youth engagement

As the weeks went by during the Brexit referendum campaign, it became obvious that the plight of young people was something of a footnote. On Brexit -- or indeed any other related issue -- young people's concerns got the briefest of mentions. Yet it's hard to think of any other demographic group more affected by Brexit than the youth.
Youth engagement continues to be near the bottom of many politicians' agendas. An absence of political education in schools conditions young people to feel that they lack the necessary knowledge to vote, whilst others feel that their individual vote will not make a difference to the outcome.
We need politics to be made informative yet interesting, with information given to us in a way that doesn't seem like an inconvenience, just as pioneering organisations such as Simple Politics are doing. Voting in a democratic election is a right and should not be a chore. Understanding our electoral system should not be limited to those who have studied the subject of politics in an educational setting.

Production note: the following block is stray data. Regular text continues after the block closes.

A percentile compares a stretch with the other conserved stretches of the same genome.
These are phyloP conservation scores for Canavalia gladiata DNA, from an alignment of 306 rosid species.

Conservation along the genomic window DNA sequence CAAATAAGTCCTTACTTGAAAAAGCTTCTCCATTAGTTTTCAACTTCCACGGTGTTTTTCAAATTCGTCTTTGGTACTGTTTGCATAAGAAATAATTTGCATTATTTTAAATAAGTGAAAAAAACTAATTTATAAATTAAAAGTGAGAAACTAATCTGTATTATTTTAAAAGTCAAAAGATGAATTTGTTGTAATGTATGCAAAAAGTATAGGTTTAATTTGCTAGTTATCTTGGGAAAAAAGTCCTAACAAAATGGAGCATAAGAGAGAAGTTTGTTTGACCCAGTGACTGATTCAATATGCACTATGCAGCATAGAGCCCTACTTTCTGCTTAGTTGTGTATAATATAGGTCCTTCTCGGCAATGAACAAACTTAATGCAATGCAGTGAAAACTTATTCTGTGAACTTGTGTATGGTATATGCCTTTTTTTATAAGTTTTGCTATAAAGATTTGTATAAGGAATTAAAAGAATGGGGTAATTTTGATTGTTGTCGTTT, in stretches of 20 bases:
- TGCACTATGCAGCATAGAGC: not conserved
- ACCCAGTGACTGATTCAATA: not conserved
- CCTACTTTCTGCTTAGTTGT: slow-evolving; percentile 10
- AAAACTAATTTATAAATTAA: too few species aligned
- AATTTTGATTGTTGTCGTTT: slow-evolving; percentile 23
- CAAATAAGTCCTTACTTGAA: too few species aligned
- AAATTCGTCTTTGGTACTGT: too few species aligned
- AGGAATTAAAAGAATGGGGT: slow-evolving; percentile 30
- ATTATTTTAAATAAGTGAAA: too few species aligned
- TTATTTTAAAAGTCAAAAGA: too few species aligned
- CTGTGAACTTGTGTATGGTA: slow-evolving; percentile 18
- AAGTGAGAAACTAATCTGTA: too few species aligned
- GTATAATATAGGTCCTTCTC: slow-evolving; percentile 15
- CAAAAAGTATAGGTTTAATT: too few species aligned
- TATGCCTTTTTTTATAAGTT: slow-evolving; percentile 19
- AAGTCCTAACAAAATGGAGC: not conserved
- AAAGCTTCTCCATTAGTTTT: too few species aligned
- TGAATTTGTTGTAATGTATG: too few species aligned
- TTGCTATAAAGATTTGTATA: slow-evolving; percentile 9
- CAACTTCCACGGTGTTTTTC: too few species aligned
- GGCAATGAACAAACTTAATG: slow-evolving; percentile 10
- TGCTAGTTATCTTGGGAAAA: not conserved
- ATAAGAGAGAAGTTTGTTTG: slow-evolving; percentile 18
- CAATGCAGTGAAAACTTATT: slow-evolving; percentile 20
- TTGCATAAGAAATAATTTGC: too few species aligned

What goes down should also be able to go up, and it's not too long ago that younger people's turnout was so much higher than now. But the longer that disengagement goes on, the harder it's likely to be to reverse, and reversing it also means understanding why this is happening in many other countries and where progress is being made.
I will be encouraging young people to vote and I hope by June 23rd they will understand the importance of participating in this crucial event. The British Future report was published in January, it is now March, maybe it is already too late. I hope not.
I have a confession: I once was a Tory supporter. Or at least, I thought I was. This is going back a decade, when I was in my early teens and just beginning to pay attention to the world outside my own life.
When talking about political engagement, the stereotype of the apathetic 18-24 year old is often mentioned. As an age group, we are less likely to be a member of a political party, less likely to vote in elections, and are less likely to even be registered to vote. Academics and politicians have cited various reasons for this, ranging from simple disinterest in politics to a total lack of trust in politicians and the system.